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All these sources Refer to one city in Northern Ireland. Why did This City Become the Centre of the Civil Rights Movements in Northern Ireland?

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Introduction

Study Sources D E and F. All these sources Refer to one city in Northern Ireland. Why did This City Become the Centre of the Civil Rights Movements in Northern Ireland? The aim of the civil Rights Movement was to get everyone in Northern Ireland to have equal Rights. These included discrimination against employment, housing, law, voting and others. The Catholics of Londonderry faced a number of long and short problems, which saw many join the Civil Rights Movement in the 1960's. However many Protestants faced the problems as well. When it came to voting, Catholics faced problems with fair representation. For example, the 1961 census states that the population of Londonderry was 53 744 . Out of this 36 049 were Catholics and 17 695 were Protestants. After voting restrictions were applied, 14 325 votes were Catholics and 9 235 were Protestant votes. Most of the Protestants were given votes because of voting restrictions. If you lived in a council house or owned your own house then you were entitled to one vote and if you owned your own business then you were entitled to an extra vote.. ...read more.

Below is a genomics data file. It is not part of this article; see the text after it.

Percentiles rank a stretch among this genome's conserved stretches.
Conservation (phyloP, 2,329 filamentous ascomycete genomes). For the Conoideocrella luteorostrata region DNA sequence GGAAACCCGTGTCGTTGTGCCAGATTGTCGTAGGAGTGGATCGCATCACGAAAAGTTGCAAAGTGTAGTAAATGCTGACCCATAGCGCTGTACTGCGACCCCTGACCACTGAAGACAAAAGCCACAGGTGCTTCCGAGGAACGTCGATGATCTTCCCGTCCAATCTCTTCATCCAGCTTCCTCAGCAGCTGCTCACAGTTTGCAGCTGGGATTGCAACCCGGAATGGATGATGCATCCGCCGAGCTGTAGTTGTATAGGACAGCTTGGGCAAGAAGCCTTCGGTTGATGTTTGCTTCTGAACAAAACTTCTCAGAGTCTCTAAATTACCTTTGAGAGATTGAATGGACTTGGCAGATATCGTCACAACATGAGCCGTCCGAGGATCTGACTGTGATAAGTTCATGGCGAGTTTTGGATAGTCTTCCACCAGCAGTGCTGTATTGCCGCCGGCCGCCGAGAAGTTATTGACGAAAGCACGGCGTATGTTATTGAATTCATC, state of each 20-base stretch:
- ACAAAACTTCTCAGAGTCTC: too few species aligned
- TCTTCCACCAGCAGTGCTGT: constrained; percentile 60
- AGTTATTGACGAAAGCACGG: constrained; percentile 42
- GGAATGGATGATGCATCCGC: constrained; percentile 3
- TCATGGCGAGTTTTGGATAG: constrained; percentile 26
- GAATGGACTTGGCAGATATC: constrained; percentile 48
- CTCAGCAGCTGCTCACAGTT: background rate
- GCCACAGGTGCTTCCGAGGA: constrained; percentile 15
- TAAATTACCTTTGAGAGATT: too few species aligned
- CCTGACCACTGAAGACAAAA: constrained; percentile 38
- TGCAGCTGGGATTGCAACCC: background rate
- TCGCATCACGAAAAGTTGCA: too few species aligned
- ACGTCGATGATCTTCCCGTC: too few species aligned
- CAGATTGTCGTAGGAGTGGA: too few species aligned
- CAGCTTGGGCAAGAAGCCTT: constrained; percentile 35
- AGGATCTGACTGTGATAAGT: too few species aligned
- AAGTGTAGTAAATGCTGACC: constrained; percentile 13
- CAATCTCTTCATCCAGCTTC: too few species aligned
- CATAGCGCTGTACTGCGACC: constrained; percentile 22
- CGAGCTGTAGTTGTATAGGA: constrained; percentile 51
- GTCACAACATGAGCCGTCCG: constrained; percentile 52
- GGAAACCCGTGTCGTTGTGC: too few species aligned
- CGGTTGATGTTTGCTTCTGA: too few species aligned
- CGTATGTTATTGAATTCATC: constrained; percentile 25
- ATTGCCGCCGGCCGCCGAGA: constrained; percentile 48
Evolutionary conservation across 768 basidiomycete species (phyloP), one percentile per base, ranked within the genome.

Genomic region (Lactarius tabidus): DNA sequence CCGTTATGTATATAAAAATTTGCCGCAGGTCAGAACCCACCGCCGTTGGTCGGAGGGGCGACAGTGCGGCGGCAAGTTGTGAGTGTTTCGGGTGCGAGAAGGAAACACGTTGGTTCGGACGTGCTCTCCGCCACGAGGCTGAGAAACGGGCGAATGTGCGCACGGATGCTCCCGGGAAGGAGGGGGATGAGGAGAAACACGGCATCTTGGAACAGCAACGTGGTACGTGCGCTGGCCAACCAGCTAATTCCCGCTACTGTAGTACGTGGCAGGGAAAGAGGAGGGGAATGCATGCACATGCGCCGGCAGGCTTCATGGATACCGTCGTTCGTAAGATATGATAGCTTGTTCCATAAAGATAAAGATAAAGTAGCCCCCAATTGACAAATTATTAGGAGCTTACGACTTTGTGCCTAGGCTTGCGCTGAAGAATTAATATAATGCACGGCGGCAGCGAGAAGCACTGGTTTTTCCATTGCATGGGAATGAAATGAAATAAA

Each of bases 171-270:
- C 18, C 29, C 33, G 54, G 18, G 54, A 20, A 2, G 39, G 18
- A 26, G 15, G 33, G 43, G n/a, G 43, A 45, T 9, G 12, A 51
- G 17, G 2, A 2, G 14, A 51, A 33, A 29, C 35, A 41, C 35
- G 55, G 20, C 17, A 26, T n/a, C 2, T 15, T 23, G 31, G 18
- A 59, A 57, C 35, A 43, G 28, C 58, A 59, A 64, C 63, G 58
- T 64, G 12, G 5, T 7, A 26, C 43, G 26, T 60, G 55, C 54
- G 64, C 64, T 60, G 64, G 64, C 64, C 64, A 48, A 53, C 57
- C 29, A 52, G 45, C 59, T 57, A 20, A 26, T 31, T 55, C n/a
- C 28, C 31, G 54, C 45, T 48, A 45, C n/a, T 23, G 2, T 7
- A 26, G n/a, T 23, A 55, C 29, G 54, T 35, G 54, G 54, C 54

Middle

Looking at source D the evidence clearly shows Catholics had a problem with housing. The picture shows one house with conditions that some Catholics would have faced. It suggests that there was no running water or a bathroom or toilet inside. The old man and the young child could be showing problems with overcrowding because it could mean they are part of an extended family living together. This meant less votes which was important. Poor housing saw many Catholics join the Civil Rights Movement. The Catholics of Londonderry faced difficulties in gaining work. From 1966 to 1967 (one year) unemployment went up by 10%. The Government did little to bring employment to Londonderry. New factories were put up in the east, where unemployment and population was law. Londonderry was west where unemployment and population was high. Londonderry had a population of 53 762 in 1961 compared to Larne's 16 350. Larne had 40square feet of factory space. This stopped the Catholics from potential work they would get if more factory space was made available. ...read more.

Conclusion

On January 30th 192 was the date of some very famous fighting's. The fighting in Northern Ireland had reached a new level. Although marches had been banned by the Government after internment the Civil Rights Association planned a march to protest against the internment. As the unarmed marchers approached the barriers which the army had put across the road to stop them leaving the Bogside, stones and insults were thrown at the military and Snatch squads of paratroopers went into the crowd to make arrests. In doing so the violence increased and the soldiers s fired their weapons. Thirteen unarmed civilians died and many more were injured. This event again drove a deeper wedge between the catholic community and the ruling authorities. Northern Ireland was then put under the direct rule of Westminster and the Catholics were not impressed. They decided to work harder for their rights. Many factors helped to make Londonderry a centre for the civil rights movement. Both long term and short term help attract attention to the area. gh ?? ?? ?? ?? Sara Moore ...read more.

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